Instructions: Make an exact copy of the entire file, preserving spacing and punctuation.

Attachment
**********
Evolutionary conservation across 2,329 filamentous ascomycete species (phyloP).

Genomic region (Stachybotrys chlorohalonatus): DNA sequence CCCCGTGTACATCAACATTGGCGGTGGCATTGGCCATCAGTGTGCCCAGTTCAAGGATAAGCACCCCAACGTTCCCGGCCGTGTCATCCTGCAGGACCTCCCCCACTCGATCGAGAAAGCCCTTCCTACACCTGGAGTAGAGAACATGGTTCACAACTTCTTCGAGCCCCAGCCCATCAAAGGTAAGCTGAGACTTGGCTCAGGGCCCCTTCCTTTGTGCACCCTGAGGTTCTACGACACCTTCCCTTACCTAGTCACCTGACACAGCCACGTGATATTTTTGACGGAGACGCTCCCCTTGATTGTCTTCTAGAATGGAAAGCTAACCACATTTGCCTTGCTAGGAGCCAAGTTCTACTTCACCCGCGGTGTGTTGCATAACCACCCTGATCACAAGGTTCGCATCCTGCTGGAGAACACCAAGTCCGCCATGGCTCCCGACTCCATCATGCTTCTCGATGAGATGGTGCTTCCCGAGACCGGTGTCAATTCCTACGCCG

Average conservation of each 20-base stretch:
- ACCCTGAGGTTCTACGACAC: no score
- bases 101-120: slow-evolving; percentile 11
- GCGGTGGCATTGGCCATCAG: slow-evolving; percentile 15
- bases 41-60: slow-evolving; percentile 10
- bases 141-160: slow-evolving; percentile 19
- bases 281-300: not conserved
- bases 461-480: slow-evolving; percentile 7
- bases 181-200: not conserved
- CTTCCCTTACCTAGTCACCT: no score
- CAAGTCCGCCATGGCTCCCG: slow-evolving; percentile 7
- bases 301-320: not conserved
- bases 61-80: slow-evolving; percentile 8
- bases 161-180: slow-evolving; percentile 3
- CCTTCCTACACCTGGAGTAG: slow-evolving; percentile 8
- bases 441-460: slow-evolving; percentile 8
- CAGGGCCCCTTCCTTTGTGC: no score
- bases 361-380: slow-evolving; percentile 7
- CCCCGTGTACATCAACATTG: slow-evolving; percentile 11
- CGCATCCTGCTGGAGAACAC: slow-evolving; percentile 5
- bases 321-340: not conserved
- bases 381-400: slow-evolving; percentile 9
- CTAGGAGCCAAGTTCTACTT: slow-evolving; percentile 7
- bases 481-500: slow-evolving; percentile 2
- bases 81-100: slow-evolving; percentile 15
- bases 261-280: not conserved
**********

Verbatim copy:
Evolutionary conservation across 2,329 filamentous ascomycete species (phyloP).

Genomic region (Stachybotrys chlorohalonatus): DNA sequence CCCCGTGTACATCAACATTGGCGGTGGCATTGGCCATCAGTGTGCCCAGTTCAAGGATAAGCACCCCAACGTTCCCGGCCGTGTCATCCTGCAGGACCTCCCCCACTCGATCGAGAAAGCCCTTCCTACACCTGGAGTAGAGAACATGGTTCACAACTTCTTCGAGCCCCAGCCCATCAAAGGTAAGCTGAGACTTGGCTCAGGGCCCCTTCCTTTGTGCACCCTGAGGTTCTACGACACCTTCCCTTACCTAGTCACCTGACACAGCCACGTGATATTTTTGACGGAGACGCTCCCCTTGATTGTCTTCTAGAATGGAAAGCTAACCACATTTGCCTTGCTAGGAGCCAAGTTCTACTTCACCCGCGGTGTGTTGCATAACCACCCTGATCACAAGGTTCGCATCCTGCTGGAGAACACCAAGTCCGCCATGGCTCCCGACTCCATCATGCTTCTCGATGAGATGGTGCTTCCCGAGACCGGTGTCAATTCCTACGCCG

Average conservation of each 20-base stretch:
- ACCCTGAGGTTCTACGACAC: no score
- bases 101-120: slow-evolving; percentile 11
- GCGGTGGCATTGGCCATCAG: slow-evolving; percentile 15
- bases 41-60: slow-evolving; percentile 10
- bases 141-160: slow-evolving; percentile 19
- bases 281-300: not conserved
- bases 461-480: slow-evolving; percentile 7
- bases 181-200: not conserved
- CTTCCCTTACCTAGTCACCT: no score
- CAAGTCCGCCATGGCTCCCG: slow-evolving; percentile 7
- bases 301-320: not conserved
- bases 61-80: slow-evolving; percentile 8
- bases 161-180: slow-evolving; percentile 3
- CCTTCCTACACCTGGAGTAG: slow-evolving; percentile 8
- bases 441-460: slow-evolving; percentile 8
- CAGGGCCCCTTCCTTTGTGC: no score
- bases 361-380: slow-evolving; percentile 7
- CCCCGTGTACATCAACATTG: slow-evolving; percentile 11
- CGCATCCTGCTGGAGAACAC: slow-evolving; percentile 5
- bases 321-340: not conserved
- bases 381-400: slow-evolving; percentile 9
- CTAGGAGCCAAGTTCTACTT: slow-evolving; percentile 7
- bases 481-500: slow-evolving; percentile 2
- bases 81-100: slow-evolving; percentile 15
- bases 261-280: not conserved